Lawsuit Launched to Protect Jaguars and Ocelots From Government Traps, Snares, and Poisons

For Immediate Release

Contact: 

Michael Robinson, (575) 534-0360

Lawsuit Launched to Protect Jaguars and Ocelots From Government Traps, Snares, and Poisons

SILVER CITY, New Mexico - Today the Center for Biological Diversity formally notified
the predator-control branch of the U.S. Department of Agriculture,
Wildlife Services, that it will file suit over Wildlife Services’
traps, snares, and poisons, which risk injuring or killing endangered jaguars and ocelots in the Southwest.

To
protect jaguars and ocelots, the Center is seeking a halt to
animal-killing activities that Wildlife Services conducts on behalf of
the livestock industry throughout much of southern and central Arizona
and New Mexico.

“Jaguars have pitifully poor
protection, both in areas where they’ve recently lived and in their
historical range,” said Michael Robinson of the Center. “And in
Arizona, ocelots have no protection whatsoever from government predator
control. Both these beautiful wildcat species became highly imperiled
in the first place partly because of government persecution, and
risking the lives of the last remnants of these species in the course
of killing cougars, bears, coyotes, or bobcats perpetuates a cruel and
illegal policy.”

Wildlife Services is required by
the Endangered Species Act to consult with the U.S. Fish and Wildlife
Service, within the Department of the Interior, on any of its
activities that may affect endangered species. Its 1999 consultation on
predator-control effects on jaguars resulted in a formal biological
opinion document that authorized the inadvertent killing of one jaguar,
so long as Wildlife Services attempted to avoid said killing and
adhered to mandatory terms and conditions intended to minimize the risk.

The
terms and conditions include not using poisons and minimizing use of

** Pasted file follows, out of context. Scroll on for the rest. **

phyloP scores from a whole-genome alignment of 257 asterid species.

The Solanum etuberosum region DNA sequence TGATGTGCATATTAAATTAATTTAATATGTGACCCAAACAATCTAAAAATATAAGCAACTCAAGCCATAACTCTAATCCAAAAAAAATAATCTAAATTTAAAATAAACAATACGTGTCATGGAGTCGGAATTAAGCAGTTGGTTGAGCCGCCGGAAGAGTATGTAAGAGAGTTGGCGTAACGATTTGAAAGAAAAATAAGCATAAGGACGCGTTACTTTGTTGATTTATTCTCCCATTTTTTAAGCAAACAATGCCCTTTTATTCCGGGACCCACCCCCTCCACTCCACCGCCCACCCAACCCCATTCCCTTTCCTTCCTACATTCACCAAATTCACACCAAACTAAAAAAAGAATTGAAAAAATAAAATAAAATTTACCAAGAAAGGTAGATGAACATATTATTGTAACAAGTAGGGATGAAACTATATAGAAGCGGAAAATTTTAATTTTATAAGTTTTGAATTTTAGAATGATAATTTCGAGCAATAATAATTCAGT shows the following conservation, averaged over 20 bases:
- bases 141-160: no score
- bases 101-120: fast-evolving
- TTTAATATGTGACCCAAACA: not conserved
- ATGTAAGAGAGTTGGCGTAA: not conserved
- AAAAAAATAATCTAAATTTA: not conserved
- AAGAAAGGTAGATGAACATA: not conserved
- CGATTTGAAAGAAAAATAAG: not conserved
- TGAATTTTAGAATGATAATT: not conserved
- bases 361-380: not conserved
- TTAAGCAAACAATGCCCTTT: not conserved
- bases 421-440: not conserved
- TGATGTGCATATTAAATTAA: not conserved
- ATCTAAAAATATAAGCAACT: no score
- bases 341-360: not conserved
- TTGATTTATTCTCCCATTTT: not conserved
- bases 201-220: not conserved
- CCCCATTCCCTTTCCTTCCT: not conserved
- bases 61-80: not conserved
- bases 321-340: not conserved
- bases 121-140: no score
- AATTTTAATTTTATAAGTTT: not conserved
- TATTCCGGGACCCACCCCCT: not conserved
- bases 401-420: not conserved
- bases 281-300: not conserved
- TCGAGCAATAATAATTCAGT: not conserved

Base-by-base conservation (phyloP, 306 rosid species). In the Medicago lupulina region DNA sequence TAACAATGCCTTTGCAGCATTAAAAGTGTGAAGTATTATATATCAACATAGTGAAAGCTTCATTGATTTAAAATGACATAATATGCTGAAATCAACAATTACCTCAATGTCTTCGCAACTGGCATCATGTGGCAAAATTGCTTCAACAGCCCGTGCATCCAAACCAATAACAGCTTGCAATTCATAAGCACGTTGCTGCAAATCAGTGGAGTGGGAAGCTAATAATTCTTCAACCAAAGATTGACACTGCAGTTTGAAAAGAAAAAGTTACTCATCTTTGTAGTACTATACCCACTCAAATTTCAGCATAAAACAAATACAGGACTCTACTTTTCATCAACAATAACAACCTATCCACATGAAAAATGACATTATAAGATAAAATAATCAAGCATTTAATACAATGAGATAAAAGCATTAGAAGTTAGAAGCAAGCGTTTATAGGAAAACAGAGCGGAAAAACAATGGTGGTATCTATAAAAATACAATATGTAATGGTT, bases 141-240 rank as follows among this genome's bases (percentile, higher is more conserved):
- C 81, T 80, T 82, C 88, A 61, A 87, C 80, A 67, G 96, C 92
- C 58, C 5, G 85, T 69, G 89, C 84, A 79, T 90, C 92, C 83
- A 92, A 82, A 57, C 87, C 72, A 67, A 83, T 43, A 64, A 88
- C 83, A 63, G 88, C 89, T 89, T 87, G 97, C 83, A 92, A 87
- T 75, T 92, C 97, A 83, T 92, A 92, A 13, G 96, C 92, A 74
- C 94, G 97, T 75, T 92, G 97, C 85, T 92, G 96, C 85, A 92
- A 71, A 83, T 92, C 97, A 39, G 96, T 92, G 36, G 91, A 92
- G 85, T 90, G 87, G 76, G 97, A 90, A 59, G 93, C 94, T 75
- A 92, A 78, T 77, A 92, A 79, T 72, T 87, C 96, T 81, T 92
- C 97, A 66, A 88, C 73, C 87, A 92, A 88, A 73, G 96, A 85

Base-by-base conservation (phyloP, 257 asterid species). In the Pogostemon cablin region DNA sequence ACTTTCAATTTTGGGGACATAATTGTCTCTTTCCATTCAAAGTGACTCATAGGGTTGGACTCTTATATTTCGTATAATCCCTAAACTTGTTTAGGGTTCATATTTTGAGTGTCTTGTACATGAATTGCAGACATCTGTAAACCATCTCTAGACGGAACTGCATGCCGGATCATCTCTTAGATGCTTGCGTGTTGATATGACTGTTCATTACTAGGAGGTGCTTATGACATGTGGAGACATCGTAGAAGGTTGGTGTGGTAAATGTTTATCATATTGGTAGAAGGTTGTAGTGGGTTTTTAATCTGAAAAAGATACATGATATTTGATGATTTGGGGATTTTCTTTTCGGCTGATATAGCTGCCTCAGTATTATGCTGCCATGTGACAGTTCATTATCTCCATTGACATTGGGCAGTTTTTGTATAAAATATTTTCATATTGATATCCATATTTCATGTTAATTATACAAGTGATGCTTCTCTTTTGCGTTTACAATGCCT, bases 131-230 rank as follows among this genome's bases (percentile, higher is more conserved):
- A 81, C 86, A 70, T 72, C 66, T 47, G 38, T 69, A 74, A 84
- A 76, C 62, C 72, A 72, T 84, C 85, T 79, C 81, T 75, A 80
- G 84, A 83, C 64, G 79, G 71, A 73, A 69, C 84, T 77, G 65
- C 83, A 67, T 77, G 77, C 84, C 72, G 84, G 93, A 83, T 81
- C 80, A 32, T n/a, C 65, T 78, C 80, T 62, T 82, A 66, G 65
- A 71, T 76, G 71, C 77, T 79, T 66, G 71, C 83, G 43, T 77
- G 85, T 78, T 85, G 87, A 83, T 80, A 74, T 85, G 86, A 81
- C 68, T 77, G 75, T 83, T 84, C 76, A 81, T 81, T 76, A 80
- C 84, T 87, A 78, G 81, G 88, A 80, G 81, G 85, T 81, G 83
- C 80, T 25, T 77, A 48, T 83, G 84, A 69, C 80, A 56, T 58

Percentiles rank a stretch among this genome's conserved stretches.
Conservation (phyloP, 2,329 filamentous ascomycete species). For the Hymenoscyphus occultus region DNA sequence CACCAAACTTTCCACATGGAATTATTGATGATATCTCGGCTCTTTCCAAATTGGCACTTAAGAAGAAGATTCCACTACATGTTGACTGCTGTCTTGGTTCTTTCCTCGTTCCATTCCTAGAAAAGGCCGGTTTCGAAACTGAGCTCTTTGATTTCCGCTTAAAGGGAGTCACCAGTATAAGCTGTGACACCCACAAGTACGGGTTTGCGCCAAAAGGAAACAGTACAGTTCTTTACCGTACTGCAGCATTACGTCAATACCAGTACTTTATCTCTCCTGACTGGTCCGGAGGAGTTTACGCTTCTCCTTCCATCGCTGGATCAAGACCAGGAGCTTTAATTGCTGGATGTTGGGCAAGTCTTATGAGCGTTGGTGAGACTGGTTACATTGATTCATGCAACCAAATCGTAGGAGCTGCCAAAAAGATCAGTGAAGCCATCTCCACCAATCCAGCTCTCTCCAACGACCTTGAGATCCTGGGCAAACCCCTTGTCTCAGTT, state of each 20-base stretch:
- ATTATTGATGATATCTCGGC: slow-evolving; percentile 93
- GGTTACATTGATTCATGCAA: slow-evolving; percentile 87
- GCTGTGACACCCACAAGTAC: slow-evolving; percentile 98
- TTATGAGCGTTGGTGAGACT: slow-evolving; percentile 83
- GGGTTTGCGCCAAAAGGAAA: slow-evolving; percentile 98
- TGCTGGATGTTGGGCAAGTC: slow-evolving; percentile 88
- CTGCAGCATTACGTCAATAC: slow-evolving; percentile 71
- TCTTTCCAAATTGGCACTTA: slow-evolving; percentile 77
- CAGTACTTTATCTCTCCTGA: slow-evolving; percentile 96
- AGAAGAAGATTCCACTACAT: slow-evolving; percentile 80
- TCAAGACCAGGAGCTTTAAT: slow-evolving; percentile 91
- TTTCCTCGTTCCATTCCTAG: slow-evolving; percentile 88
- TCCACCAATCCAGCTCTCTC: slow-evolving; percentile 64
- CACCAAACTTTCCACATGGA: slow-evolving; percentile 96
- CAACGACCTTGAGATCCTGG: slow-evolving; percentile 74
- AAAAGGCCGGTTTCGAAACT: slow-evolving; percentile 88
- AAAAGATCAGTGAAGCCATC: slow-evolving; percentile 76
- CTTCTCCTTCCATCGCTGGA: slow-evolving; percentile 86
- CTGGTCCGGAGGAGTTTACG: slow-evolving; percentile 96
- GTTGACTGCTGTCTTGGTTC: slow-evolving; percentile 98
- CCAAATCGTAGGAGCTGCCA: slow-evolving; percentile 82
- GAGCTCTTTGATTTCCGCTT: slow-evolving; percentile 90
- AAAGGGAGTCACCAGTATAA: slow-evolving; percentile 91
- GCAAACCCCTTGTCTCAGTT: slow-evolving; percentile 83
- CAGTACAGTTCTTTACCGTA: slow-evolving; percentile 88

traps and snares within “occupied habitat,” as delineated on maps. But
official occupied habitat is a small part of the landscape jaguars may roam.

Background on today’s notice of intent to sue

Today’s notice of intent to sue points out that the 1999 biological
opinion, which delineates occupied habitat in only a few mountain
ranges constituting a small proportion of the Sky Islands region, is
woefully out of date. Nine studies and reports in the intervening
decade suggest, and in several instances explicitly map out, a much
broader region where jaguars may live. But any jaguars in these areas
receive only lip service, and no effective safeguards against federal
predator killing.

Wildlife
Services is not even curtailed in its lethal work in the areas south of
Tucson where Macho B and at least one other jaguar lived for many
years, which other jaguars may be expected to colonize.

Ocelots have not received the benefit of any
consultation between Wildlife Services and Fish and Wildlife regarding
the former’s traps, snares, and poisons in Arizona. For that reason,
ocelots are unprotected on the ground though the law requires their
protection.

In November 2009, an ocelot was
photographed in Cochise County, Arizona.  And this month an ocelot was
run over by a vehicle near Globe, Arizona – the first two of these
secretive animals to be confirmed in Arizona since 1964.

Background on jaguars and ocelots

Jaguars are the largest feline native to the New World and the
third-largest cat (after the tiger and lion) globally; usually golden
with dark semicircle rosettes, they evolved in North America before
colonizing Central and South America. Ocelots are also a spotted cat,
but closer in size to a bobcat, and like jaguars, were also targeted by
fur hunters and despised as predators.

The
Center for Biological Diversity’s advocacy and litigation was
responsible for the jaguar’s protection as an endangered species in the
United States in 1997, and for compelling the Fish and Wildlife Service
this year to reverse course and decide to prepare a recovery plan for
jaguars and to protect their habitats – neither of which has yet been
completed.

 

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At the Center for Biological Diversity, we believe that the welfare of human beings is deeply linked to nature - to the existence in our world of a vast diversity of wild animals and plants. Because diversity has intrinsic value, and because its loss impoverishes society, we work to secure a future for all species, great and small, hovering on the brink of extinction. We do so through science, law, and creative media, with a focus on protecting the lands, waters, and climate that species need to survive.

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